Look at these examples to see how the present perfect is used.
He's been to ten different countries.
I haven't seen her today.
My phone's run out of battery. Can I use yours?
Have you ever dyed your hair a different colour?
Try this exercise to test your grammar.
- Grammar test 1
Read the explanation to learn more.
We use the present perfect simple (have or has + past participle) to talk about past actions or states which are still connected to the present.
Unfinished time and states
We often use the present perfect to say what we've done in an unfinished time period, such as today, this week, this year, etc., and with expressions such as so far, until now, before, etc.
They've been on holiday twice this year.
We haven't had a lot of positive feedback so far.
I'm sure I've seen that film before.
We also use it to talk about life experiences, as our life is also an unfinished time period. We often use never in negative sentences and ever in questions.
I've worked for six different companies.
He's never won a gold medal.
Have you ever been to Australia?
We also use the present perfect to talk about unfinished states, especially with for, since and how long.
She's wanted to be a police officer since she was a child.
I haven't known him for very long.
How long have you had that phone?
Finished time and states
If we say when something happened, or we feel that that part of our life is finished, we use the past simple.
We visited Russia for the first time in 1992.
I went to three different primary schools.
Before she retired, she worked in several different countries.
We also use the past simple for finished states.
We knew all our neighbours when we were children.
I didn't like bananas for a really long time. Now I love them!
Past actions with a result in the present
We can use the present perfect to talk about a past action that has a result in the present.
He's broken his leg so he can't go on holiday.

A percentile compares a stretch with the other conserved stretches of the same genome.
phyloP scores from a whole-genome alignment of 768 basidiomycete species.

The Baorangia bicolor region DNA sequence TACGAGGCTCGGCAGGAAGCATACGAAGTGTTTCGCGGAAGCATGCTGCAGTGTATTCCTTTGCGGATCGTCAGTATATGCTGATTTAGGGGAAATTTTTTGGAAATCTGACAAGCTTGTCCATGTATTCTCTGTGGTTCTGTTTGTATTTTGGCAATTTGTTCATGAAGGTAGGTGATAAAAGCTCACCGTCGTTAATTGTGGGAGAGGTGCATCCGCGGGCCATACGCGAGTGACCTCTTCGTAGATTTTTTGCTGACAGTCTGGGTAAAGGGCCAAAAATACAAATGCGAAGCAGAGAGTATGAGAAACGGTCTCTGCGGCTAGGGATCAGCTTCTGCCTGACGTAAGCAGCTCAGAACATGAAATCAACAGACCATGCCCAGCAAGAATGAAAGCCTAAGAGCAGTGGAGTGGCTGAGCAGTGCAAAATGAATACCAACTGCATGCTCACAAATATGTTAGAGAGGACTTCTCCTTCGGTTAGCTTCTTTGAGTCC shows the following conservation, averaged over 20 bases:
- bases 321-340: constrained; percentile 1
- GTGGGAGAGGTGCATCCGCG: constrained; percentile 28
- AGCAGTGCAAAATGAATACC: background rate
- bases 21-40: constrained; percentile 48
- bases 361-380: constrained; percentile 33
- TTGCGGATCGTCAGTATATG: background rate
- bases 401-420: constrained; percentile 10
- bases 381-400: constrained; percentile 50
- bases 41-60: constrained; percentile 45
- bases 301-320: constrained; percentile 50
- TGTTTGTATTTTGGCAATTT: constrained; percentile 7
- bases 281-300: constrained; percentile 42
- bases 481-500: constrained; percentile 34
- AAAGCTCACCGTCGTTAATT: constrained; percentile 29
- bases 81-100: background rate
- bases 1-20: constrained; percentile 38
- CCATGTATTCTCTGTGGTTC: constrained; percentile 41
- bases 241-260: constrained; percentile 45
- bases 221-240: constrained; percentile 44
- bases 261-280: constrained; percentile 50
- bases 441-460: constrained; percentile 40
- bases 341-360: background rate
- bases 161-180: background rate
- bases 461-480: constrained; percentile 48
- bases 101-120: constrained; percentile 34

There's been an accident on the main road, so let's take a different route.
They haven't called me, so I don't think they need me today.
Again, if we say when it happened, we use the past simple.
He broke his leg last week so he can't go on holiday.
However, we often use the present perfect with words like just, recently, already, yet and still.
We've recently started going to the gym.
She's already finished season one and now she's watching season two.
Have you checked your emails yet?
Do this exercise to test your grammar again.
- Grammar test 2
I have a question about present perfect tense particularly with the verbs BEEN and GONE. I know the difference between them in positive senteces, but what about in the negative ones? For example is it the same to say " I haven't BEEN to Cancún" and " I haven't GONE to Cancún" ???
Generally speaking, the distinction is the same, with been suggesting a visit and return and gone suggesting that the person has still not come back. However, in informal language in some dialects people occasionally use 'gone' to mean 'visited':
I would say this is a non-standard use which is limited to informal use and which many people would consider incorrect.
The LearnEnglish Team
Thanks for your great efforts you are doing in making students more confident about grammar.